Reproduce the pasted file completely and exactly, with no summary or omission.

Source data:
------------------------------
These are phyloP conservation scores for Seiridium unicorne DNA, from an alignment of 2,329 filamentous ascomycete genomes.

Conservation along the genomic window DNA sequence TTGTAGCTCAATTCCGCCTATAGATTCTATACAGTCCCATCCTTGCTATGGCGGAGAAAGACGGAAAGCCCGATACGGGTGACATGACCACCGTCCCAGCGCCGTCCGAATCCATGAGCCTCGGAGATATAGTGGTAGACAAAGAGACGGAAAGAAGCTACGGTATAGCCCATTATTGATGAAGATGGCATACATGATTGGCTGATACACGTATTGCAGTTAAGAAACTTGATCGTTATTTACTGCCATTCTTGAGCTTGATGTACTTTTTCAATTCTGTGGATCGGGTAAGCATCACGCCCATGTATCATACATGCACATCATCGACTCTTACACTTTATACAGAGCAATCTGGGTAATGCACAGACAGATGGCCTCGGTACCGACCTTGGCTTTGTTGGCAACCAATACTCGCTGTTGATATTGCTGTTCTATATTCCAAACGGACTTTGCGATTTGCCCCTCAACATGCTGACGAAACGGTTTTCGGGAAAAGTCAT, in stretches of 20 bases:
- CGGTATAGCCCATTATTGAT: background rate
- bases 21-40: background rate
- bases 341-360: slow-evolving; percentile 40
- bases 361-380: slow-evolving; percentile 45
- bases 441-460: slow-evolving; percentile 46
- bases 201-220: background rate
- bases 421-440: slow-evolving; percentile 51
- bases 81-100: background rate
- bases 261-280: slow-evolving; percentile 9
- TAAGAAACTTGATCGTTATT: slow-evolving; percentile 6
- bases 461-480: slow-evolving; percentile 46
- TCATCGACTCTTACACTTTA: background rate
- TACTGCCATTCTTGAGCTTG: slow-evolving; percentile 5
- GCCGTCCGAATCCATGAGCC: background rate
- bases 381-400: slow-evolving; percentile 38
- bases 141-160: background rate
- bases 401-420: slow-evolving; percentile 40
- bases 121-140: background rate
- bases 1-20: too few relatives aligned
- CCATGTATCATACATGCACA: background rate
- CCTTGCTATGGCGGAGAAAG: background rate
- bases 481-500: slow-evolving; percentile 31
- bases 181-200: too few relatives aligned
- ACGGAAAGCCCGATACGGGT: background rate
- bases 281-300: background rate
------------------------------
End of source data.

These are phyloP conservation scores for Seiridium unicorne DNA, from an alignment of 2,329 filamentous ascomycete genomes.

Conservation along the genomic window DNA sequence TTGTAGCTCAATTCCGCCTATAGATTCTATACAGTCCCATCCTTGCTATGGCGGAGAAAGACGGAAAGCCCGATACGGGTGACATGACCACCGTCCCAGCGCCGTCCGAATCCATGAGCCTCGGAGATATAGTGGTAGACAAAGAGACGGAAAGAAGCTACGGTATAGCCCATTATTGATGAAGATGGCATACATGATTGGCTGATACACGTATTGCAGTTAAGAAACTTGATCGTTATTTACTGCCATTCTTGAGCTTGATGTACTTTTTCAATTCTGTGGATCGGGTAAGCATCACGCCCATGTATCATACATGCACATCATCGACTCTTACACTTTATACAGAGCAATCTGGGTAATGCACAGACAGATGGCCTCGGTACCGACCTTGGCTTTGTTGGCAACCAATACTCGCTGTTGATATTGCTGTTCTATATTCCAAACGGACTTTGCGATTTGCCCCTCAACATGCTGACGAAACGGTTTTCGGGAAAAGTCAT, in stretches of 20 bases:
- CGGTATAGCCCATTATTGAT: background rate
- bases 21-40: background rate
- bases 341-360: slow-evolving; percentile 40
- bases 361-380: slow-evolving; percentile 45
- bases 441-460: slow-evolving; percentile 46
- bases 201-220: background rate
- bases 421-440: slow-evolving; percentile 51
- bases 81-100: background rate
- bases 261-280: slow-evolving; percentile 9
- TAAGAAACTTGATCGTTATT: slow-evolving; percentile 6
- bases 461-480: slow-evolving; percentile 46
- TCATCGACTCTTACACTTTA: background rate
- TACTGCCATTCTTGAGCTTG: slow-evolving; percentile 5
- GCCGTCCGAATCCATGAGCC: background rate
- bases 381-400: slow-evolving; percentile 38
- bases 141-160: background rate
- bases 401-420: slow-evolving; percentile 40
- bases 121-140: background rate
- bases 1-20: too few relatives aligned
- CCATGTATCATACATGCACA: background rate
- CCTTGCTATGGCGGAGAAAG: background rate
- bases 481-500: slow-evolving; percentile 31
- bases 181-200: too few relatives aligned
- ACGGAAAGCCCGATACGGGT: background rate
- bases 281-300: background rate